What research says—so far—about CBD for horses

Scientists are working to understand the effects of CBD on equine health, as well as potential benefits and risks.

A preliminary study conducted at Oklahoma State University investigated the pharmacokinetics of CBD in horses. “We looked at one of the products being used as a supplement to see how much CBD and THC the horses absorbed,” explains Todd C. Holbrook, DVM, who is now at the University of Florida.

(Adobe Stock)

Pharmacokinetics of CBD

For the study, seven healthy horses received either a low or high dose of a CBD pellet product for seven consecutive days. “We pulled blood samples daily to look at the pharmacokinetics [the movement of the drug within the body], to see if the horses absorbed the CBD and how much; how long it takes to reach peak concentration in the plasma; and what the half-life was—how long it stayed in their system,” says Megan Williams, DVM, who worked on the study. 

What the results showed

The results showed that CBD appeared in the plasma fairly rapidly, with a maximum concentration at approximately two hours. After an initial peak at two hours, plasma CBD concentrations reached a second peak about 24 hours after the first dose. In addition, the horses appeared to reach steady state concentrations of CBD by day three of the study.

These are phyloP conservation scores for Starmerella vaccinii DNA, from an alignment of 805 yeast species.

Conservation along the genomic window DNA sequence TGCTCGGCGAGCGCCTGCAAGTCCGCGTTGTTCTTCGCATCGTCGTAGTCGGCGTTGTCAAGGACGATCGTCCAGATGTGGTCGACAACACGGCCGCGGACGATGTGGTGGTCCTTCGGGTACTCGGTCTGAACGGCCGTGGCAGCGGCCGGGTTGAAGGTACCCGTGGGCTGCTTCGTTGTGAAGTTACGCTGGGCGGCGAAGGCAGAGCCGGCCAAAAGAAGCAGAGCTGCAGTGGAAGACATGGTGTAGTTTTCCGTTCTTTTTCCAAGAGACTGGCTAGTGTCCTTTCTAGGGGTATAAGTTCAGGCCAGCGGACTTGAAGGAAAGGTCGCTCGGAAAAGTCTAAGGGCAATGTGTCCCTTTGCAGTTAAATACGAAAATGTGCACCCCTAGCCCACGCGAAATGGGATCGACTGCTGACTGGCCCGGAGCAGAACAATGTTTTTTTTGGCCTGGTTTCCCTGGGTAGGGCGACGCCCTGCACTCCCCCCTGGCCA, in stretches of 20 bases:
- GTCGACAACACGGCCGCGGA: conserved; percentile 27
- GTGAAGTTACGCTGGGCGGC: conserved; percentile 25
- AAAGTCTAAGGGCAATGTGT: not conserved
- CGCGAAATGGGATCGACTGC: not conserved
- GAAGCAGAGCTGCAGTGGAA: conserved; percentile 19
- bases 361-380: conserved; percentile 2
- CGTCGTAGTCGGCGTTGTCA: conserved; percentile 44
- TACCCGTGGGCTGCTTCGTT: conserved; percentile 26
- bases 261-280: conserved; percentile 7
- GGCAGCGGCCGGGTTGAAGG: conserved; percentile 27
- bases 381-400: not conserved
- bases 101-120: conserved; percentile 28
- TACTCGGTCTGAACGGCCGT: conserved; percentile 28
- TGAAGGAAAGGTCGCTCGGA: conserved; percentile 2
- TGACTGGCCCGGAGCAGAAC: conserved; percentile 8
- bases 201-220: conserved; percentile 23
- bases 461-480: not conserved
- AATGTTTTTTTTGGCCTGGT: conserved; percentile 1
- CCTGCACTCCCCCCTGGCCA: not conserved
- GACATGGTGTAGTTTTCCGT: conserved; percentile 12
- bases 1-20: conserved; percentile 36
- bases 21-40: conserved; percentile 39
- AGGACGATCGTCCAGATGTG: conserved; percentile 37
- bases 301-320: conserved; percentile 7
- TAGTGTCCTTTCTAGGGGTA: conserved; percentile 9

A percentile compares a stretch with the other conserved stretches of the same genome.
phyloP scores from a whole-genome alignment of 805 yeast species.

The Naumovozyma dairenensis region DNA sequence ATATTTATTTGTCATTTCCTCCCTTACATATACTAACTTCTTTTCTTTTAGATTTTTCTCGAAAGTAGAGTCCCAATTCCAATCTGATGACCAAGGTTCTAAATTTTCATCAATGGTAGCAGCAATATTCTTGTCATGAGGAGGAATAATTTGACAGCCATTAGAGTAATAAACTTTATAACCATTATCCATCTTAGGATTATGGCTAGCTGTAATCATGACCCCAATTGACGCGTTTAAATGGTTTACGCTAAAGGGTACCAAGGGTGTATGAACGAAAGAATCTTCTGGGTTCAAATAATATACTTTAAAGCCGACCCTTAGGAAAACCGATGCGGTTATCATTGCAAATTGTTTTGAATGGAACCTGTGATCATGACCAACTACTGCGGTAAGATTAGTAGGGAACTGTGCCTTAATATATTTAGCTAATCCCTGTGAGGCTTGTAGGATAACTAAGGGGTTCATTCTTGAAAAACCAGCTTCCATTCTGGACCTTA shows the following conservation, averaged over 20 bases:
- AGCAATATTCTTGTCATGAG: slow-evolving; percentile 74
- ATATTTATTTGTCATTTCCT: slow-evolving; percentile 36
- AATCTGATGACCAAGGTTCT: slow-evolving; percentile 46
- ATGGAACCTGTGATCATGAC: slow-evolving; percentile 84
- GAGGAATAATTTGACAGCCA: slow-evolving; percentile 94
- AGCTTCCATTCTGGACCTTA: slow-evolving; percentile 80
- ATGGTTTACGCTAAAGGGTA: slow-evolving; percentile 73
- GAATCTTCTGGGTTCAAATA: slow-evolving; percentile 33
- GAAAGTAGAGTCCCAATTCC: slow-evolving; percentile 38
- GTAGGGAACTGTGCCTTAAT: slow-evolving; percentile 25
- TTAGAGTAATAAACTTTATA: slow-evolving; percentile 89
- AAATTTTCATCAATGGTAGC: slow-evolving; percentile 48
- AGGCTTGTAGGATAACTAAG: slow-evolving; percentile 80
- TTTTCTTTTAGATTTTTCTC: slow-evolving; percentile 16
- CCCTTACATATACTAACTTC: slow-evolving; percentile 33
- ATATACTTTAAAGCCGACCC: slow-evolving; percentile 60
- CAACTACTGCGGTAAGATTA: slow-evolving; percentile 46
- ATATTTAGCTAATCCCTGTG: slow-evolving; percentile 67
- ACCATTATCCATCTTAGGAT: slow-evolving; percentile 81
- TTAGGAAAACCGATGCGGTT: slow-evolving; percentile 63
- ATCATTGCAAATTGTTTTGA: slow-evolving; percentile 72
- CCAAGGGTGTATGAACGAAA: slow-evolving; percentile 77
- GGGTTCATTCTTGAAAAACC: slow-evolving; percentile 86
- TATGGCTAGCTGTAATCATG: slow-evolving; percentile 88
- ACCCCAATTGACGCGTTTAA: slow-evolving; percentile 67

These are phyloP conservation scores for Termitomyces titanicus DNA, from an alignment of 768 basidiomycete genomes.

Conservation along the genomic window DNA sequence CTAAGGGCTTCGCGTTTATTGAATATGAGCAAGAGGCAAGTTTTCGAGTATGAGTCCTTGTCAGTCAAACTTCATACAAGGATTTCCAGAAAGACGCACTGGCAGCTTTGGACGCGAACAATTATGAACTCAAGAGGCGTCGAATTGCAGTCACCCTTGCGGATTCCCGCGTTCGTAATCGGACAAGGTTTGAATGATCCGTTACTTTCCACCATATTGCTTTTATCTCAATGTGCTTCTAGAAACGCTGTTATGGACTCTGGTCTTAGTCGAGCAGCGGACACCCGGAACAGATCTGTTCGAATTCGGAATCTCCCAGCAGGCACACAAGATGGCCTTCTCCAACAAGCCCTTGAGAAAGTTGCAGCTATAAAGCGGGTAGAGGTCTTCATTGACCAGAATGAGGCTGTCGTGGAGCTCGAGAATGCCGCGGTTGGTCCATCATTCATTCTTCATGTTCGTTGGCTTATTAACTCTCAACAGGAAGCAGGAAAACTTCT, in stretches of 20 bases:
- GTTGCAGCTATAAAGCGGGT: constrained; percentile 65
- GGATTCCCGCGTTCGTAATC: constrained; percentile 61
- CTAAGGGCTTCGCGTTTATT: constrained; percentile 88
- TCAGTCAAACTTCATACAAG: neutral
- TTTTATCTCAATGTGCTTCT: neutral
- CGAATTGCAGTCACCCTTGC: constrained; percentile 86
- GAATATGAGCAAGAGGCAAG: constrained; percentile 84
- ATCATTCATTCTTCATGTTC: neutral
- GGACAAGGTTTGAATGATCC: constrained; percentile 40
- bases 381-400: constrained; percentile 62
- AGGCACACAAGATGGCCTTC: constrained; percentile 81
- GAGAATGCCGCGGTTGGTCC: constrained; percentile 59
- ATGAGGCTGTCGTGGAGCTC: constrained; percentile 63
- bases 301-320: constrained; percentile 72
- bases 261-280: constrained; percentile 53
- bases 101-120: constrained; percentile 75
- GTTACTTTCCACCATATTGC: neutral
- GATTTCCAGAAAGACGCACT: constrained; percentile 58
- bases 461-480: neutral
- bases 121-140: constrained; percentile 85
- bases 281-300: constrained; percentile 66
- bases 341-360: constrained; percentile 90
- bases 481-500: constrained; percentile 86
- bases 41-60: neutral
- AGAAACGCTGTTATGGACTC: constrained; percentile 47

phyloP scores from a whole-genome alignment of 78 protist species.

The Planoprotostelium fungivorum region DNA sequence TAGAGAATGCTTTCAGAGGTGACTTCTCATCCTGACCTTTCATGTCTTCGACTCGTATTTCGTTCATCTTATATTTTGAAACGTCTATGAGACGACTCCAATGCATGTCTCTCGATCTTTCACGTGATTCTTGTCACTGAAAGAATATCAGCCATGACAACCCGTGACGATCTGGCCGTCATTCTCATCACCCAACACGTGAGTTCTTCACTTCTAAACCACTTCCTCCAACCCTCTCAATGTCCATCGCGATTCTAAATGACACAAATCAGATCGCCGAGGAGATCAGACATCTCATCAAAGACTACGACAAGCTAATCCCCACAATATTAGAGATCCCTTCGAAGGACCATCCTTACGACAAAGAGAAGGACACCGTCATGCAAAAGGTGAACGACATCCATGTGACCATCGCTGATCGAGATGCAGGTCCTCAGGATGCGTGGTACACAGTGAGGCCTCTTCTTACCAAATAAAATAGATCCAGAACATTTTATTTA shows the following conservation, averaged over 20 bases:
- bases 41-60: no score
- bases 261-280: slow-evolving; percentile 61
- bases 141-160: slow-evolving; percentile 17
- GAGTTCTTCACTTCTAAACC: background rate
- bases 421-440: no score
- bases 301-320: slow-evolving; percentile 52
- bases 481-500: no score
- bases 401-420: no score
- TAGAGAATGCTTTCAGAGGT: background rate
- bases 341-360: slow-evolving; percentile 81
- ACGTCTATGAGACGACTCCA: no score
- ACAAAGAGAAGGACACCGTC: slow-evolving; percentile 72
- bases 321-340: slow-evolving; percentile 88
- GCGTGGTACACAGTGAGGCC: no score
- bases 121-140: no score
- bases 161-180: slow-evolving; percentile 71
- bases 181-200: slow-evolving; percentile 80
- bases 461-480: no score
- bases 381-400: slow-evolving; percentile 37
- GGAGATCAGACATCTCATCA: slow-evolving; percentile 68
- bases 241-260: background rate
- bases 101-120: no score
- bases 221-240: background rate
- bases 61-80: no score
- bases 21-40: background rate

During the study period, the researchers documented the horses’ temperature, heart rate and respiration daily. They also noted any signs of colic. No problems were found, Williams says, and “the horses seemed to tolerate CBD well at the doses given.”

A first step

This study is the first step in determining CBD’s potential therapeutic applications in horses, she says. “We now have information about plasma levels and what the half-life tends to be with oral CBD in horses.” Next will come efficacy studies to determine whether CBD can ease anxiety, reduce inflammation and/or relieve pain through clinical trials.

The safest effective doses must also be determined, says Holbrook, adding that “whether CBD is a better option or not has yet to be determined. But it has some science behind it in humans for managing epilepsy and its ability to impact/relieve anxiety. Studies and models for assessing anxiety are challenging to do in horses.”




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